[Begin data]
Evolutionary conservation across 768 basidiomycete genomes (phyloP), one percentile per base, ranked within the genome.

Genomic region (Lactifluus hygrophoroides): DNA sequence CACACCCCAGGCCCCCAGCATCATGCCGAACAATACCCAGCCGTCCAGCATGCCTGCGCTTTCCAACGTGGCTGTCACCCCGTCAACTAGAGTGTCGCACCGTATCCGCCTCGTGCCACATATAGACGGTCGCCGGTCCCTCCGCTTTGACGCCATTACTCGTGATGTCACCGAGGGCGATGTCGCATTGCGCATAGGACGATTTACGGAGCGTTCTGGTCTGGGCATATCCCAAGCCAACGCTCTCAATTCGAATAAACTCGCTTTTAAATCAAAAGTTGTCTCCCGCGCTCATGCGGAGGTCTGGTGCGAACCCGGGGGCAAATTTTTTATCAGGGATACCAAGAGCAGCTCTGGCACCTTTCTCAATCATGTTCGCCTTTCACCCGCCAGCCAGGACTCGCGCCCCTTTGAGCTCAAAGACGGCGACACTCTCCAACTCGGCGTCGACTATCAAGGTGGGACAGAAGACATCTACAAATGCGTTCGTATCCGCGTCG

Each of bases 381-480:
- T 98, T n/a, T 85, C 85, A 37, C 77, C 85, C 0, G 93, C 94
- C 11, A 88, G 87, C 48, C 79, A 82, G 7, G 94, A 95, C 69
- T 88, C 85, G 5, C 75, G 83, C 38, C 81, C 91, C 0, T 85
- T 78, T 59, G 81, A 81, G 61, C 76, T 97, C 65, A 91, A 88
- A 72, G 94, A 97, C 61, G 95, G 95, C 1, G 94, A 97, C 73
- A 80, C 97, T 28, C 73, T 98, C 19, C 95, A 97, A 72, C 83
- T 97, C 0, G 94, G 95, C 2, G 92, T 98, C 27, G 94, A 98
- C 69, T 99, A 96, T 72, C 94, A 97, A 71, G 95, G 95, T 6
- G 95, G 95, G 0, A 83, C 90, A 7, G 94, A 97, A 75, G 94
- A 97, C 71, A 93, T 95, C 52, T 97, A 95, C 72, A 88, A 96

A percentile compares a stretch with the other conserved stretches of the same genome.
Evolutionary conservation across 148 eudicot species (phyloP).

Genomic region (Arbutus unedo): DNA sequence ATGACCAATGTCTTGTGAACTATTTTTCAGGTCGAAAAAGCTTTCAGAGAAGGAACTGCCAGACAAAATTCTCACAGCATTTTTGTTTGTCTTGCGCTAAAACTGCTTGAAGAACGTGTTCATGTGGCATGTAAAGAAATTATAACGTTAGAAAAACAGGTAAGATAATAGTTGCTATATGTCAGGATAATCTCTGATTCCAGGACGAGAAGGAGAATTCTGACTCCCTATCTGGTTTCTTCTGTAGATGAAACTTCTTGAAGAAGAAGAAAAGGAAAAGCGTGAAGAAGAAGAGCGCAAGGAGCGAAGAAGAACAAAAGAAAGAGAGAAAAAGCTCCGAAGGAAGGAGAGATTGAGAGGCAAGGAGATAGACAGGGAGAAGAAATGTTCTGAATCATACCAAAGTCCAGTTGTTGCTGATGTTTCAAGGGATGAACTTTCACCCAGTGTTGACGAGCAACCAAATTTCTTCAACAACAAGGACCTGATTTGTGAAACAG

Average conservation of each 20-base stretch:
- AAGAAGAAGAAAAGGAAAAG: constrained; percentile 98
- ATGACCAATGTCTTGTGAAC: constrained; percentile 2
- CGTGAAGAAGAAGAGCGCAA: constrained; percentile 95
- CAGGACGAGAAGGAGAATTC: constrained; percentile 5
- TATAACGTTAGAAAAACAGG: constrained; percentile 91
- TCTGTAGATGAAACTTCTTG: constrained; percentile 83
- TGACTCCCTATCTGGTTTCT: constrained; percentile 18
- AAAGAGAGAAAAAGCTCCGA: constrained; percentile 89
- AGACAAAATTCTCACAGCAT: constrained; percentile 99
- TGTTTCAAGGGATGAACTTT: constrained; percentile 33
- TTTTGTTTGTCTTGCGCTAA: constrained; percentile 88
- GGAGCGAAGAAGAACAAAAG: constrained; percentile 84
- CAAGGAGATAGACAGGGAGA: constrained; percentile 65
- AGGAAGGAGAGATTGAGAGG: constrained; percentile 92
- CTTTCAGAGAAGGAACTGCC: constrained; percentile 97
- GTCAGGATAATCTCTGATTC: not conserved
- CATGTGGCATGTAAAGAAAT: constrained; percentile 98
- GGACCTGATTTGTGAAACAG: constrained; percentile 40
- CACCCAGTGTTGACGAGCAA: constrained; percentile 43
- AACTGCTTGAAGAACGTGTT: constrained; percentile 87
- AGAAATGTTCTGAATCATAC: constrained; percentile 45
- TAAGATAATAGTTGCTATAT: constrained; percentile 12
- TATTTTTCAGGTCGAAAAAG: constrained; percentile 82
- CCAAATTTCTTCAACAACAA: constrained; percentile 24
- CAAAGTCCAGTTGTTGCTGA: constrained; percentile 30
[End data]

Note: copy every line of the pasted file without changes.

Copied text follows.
Evolutionary conservation across 768 basidiomycete genomes (phyloP), one percentile per base, ranked within the genome.

Genomic region (Lactifluus hygrophoroides): DNA sequence CACACCCCAGGCCCCCAGCATCATGCCGAACAATACCCAGCCGTCCAGCATGCCTGCGCTTTCCAACGTGGCTGTCACCCCGTCAACTAGAGTGTCGCACCGTATCCGCCTCGTGCCACATATAGACGGTCGCCGGTCCCTCCGCTTTGACGCCATTACTCGTGATGTCACCGAGGGCGATGTCGCATTGCGCATAGGACGATTTACGGAGCGTTCTGGTCTGGGCATATCCCAAGCCAACGCTCTCAATTCGAATAAACTCGCTTTTAAATCAAAAGTTGTCTCCCGCGCTCATGCGGAGGTCTGGTGCGAACCCGGGGGCAAATTTTTTATCAGGGATACCAAGAGCAGCTCTGGCACCTTTCTCAATCATGTTCGCCTTTCACCCGCCAGCCAGGACTCGCGCCCCTTTGAGCTCAAAGACGGCGACACTCTCCAACTCGGCGTCGACTATCAAGGTGGGACAGAAGACATCTACAAATGCGTTCGTATCCGCGTCG

Each of bases 381-480:
- T 98, T n/a, T 85, C 85, A 37, C 77, C 85, C 0, G 93, C 94
- C 11, A 88, G 87, C 48, C 79, A 82, G 7, G 94, A 95, C 69
- T 88, C 85, G 5, C 75, G 83, C 38, C 81, C 91, C 0, T 85
- T 78, T 59, G 81, A 81, G 61, C 76, T 97, C 65, A 91, A 88
- A 72, G 94, A 97, C 61, G 95, G 95, C 1, G 94, A 97, C 73
- A 80, C 97, T 28, C 73, T 98, C 19, C 95, A 97, A 72, C 83
- T 97, C 0, G 94, G 95, C 2, G 92, T 98, C 27, G 94, A 98
- C 69, T 99, A 96, T 72, C 94, A 97, A 71, G 95, G 95, T 6
- G 95, G 95, G 0, A 83, C 90, A 7, G 94, A 97, A 75, G 94
- A 97, C 71, A 93, T 95, C 52, T 97, A 95, C 72, A 88, A 96

A percentile compares a stretch with the other conserved stretches of the same genome.
Evolutionary conservation across 148 eudicot species (phyloP).

Genomic region (Arbutus unedo): DNA sequence ATGACCAATGTCTTGTGAACTATTTTTCAGGTCGAAAAAGCTTTCAGAGAAGGAACTGCCAGACAAAATTCTCACAGCATTTTTGTTTGTCTTGCGCTAAAACTGCTTGAAGAACGTGTTCATGTGGCATGTAAAGAAATTATAACGTTAGAAAAACAGGTAAGATAATAGTTGCTATATGTCAGGATAATCTCTGATTCCAGGACGAGAAGGAGAATTCTGACTCCCTATCTGGTTTCTTCTGTAGATGAAACTTCTTGAAGAAGAAGAAAAGGAAAAGCGTGAAGAAGAAGAGCGCAAGGAGCGAAGAAGAACAAAAGAAAGAGAGAAAAAGCTCCGAAGGAAGGAGAGATTGAGAGGCAAGGAGATAGACAGGGAGAAGAAATGTTCTGAATCATACCAAAGTCCAGTTGTTGCTGATGTTTCAAGGGATGAACTTTCACCCAGTGTTGACGAGCAACCAAATTTCTTCAACAACAAGGACCTGATTTGTGAAACAG

Average conservation of each 20-base stretch:
- AAGAAGAAGAAAAGGAAAAG: constrained; percentile 98
- ATGACCAATGTCTTGTGAAC: constrained; percentile 2
- CGTGAAGAAGAAGAGCGCAA: constrained; percentile 95
- CAGGACGAGAAGGAGAATTC: constrained; percentile 5
- TATAACGTTAGAAAAACAGG: constrained; percentile 91
- TCTGTAGATGAAACTTCTTG: constrained; percentile 83
- TGACTCCCTATCTGGTTTCT: constrained; percentile 18
- AAAGAGAGAAAAAGCTCCGA: constrained; percentile 89
- AGACAAAATTCTCACAGCAT: constrained; percentile 99
- TGTTTCAAGGGATGAACTTT: constrained; percentile 33
- TTTTGTTTGTCTTGCGCTAA: constrained; percentile 88
- GGAGCGAAGAAGAACAAAAG: constrained; percentile 84
- CAAGGAGATAGACAGGGAGA: constrained; percentile 65
- AGGAAGGAGAGATTGAGAGG: constrained; percentile 92
- CTTTCAGAGAAGGAACTGCC: constrained; percentile 97
- GTCAGGATAATCTCTGATTC: not conserved
- CATGTGGCATGTAAAGAAAT: constrained; percentile 98
- GGACCTGATTTGTGAAACAG: constrained; percentile 40
- CACCCAGTGTTGACGAGCAA: constrained; percentile 43
- AACTGCTTGAAGAACGTGTT: constrained; percentile 87
- AGAAATGTTCTGAATCATAC: constrained; percentile 45
- TAAGATAATAGTTGCTATAT: constrained; percentile 12
- TATTTTTCAGGTCGAAAAAG: constrained; percentile 82
- CCAAATTTCTTCAACAACAA: constrained; percentile 24
- CAAAGTCCAGTTGTTGCTGA: constrained; percentile 30